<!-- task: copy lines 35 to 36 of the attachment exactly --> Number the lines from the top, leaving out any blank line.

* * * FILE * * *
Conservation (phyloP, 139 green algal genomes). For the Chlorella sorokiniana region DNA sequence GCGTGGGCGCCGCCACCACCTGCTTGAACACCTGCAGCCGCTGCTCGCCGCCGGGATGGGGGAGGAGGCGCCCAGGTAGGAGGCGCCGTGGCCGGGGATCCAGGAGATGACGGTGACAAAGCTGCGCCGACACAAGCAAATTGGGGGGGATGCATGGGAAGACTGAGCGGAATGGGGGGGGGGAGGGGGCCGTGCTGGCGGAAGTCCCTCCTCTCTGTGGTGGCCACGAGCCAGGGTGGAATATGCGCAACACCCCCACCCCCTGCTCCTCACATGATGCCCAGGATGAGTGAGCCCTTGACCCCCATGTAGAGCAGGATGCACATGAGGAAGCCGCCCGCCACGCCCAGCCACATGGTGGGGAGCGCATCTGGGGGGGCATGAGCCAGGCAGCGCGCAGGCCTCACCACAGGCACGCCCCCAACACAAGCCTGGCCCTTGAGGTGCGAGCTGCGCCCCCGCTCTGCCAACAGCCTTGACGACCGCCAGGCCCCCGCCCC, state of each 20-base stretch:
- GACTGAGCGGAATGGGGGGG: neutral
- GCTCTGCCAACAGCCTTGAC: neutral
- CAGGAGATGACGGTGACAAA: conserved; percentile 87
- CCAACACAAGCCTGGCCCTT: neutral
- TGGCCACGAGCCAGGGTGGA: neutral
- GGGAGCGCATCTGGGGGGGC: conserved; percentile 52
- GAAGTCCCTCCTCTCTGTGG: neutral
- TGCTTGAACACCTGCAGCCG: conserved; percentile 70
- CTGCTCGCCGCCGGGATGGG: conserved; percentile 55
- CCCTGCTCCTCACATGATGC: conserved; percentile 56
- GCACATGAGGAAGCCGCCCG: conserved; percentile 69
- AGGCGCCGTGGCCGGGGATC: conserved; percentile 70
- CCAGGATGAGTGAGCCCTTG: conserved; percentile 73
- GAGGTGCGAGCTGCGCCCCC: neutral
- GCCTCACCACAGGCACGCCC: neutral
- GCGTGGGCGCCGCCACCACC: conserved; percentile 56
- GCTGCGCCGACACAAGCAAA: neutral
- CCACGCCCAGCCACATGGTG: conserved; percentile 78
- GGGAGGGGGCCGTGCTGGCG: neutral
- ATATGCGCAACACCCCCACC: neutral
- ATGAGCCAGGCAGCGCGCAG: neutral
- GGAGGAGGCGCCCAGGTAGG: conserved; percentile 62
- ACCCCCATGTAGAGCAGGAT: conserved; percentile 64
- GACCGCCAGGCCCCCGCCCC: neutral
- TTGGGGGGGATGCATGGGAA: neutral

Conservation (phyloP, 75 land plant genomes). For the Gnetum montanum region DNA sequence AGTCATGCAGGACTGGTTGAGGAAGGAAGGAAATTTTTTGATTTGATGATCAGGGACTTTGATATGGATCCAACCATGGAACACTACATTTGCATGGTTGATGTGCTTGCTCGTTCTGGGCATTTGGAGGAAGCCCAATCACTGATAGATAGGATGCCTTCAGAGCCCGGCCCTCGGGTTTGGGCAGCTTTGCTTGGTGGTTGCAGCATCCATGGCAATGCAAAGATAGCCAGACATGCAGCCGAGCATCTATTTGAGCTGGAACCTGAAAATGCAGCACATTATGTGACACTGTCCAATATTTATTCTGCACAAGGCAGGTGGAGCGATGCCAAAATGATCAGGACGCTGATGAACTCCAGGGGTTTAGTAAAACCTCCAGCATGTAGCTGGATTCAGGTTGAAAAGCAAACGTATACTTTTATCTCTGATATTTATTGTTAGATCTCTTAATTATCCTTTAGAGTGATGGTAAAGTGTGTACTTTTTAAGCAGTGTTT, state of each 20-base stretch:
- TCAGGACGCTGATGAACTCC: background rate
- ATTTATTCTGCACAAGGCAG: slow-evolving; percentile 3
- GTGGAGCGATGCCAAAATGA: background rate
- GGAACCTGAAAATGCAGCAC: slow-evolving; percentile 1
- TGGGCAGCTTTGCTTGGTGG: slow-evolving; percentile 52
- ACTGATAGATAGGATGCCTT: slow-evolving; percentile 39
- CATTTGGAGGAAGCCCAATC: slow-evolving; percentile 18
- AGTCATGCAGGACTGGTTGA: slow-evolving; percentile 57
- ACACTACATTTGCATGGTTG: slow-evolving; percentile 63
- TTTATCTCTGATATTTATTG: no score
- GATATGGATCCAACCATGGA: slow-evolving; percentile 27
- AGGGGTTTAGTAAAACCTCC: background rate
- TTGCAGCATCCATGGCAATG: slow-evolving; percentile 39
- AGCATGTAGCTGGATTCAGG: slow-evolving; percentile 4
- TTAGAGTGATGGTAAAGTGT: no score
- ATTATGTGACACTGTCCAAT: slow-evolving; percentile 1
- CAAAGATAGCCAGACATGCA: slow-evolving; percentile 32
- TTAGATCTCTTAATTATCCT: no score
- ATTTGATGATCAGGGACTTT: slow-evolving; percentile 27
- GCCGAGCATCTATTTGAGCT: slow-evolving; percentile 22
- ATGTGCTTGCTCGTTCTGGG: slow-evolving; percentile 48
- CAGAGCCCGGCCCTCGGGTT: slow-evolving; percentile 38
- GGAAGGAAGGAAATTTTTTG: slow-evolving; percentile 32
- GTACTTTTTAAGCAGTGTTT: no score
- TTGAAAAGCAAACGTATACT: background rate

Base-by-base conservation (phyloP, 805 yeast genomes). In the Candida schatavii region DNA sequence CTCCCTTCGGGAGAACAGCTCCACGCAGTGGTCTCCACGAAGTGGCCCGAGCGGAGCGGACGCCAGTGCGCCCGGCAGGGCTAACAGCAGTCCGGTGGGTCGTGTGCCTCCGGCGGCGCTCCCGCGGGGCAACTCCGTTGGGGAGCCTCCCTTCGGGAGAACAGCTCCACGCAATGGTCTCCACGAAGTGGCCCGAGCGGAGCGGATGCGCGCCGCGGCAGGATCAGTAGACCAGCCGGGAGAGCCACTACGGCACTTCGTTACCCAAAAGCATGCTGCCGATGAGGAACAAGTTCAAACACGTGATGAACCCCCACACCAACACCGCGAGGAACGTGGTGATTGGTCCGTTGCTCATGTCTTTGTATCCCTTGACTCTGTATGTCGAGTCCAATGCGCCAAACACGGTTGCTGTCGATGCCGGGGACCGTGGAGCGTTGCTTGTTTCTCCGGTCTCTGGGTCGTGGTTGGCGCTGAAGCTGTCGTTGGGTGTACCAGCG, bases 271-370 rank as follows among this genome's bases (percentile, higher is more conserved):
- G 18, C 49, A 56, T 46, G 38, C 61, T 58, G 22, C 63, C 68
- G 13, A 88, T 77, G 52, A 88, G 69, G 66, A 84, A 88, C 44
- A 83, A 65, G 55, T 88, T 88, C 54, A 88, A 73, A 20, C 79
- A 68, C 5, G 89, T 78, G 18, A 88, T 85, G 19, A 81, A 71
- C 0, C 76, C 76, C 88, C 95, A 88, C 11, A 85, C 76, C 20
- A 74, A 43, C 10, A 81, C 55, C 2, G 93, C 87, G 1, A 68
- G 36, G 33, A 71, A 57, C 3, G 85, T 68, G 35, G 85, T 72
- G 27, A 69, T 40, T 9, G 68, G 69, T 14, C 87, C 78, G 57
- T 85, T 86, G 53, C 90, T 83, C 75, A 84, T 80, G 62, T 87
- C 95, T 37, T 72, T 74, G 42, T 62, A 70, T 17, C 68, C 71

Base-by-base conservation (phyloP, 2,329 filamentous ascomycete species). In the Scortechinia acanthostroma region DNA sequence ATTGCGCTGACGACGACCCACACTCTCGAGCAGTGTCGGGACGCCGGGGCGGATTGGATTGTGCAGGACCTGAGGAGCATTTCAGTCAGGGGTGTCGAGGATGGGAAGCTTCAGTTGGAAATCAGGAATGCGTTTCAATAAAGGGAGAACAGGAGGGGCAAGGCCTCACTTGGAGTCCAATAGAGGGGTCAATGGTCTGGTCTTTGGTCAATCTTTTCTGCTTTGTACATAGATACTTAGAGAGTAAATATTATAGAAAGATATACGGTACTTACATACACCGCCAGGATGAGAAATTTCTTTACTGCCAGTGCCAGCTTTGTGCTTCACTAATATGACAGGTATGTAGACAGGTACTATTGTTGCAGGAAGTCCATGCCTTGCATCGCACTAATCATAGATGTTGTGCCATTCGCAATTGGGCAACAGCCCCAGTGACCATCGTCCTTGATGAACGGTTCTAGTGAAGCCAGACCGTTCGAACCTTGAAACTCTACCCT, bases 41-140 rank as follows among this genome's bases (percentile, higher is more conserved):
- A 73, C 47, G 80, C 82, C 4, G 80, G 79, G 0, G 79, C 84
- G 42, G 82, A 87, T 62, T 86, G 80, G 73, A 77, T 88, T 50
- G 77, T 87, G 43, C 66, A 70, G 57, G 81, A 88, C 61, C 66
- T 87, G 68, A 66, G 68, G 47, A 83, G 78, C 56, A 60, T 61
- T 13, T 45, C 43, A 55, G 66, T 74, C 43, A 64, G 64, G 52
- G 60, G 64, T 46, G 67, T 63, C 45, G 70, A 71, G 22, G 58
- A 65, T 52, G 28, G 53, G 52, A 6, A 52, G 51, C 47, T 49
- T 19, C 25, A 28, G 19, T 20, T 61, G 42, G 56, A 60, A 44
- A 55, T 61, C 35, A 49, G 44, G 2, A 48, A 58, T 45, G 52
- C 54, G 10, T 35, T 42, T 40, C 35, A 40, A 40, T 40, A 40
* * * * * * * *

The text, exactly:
- AGTCATGCAGGACTGGTTGA: slow-evolving; percentile 57
- ACACTACATTTGCATGGTTG: slow-evolving; percentile 63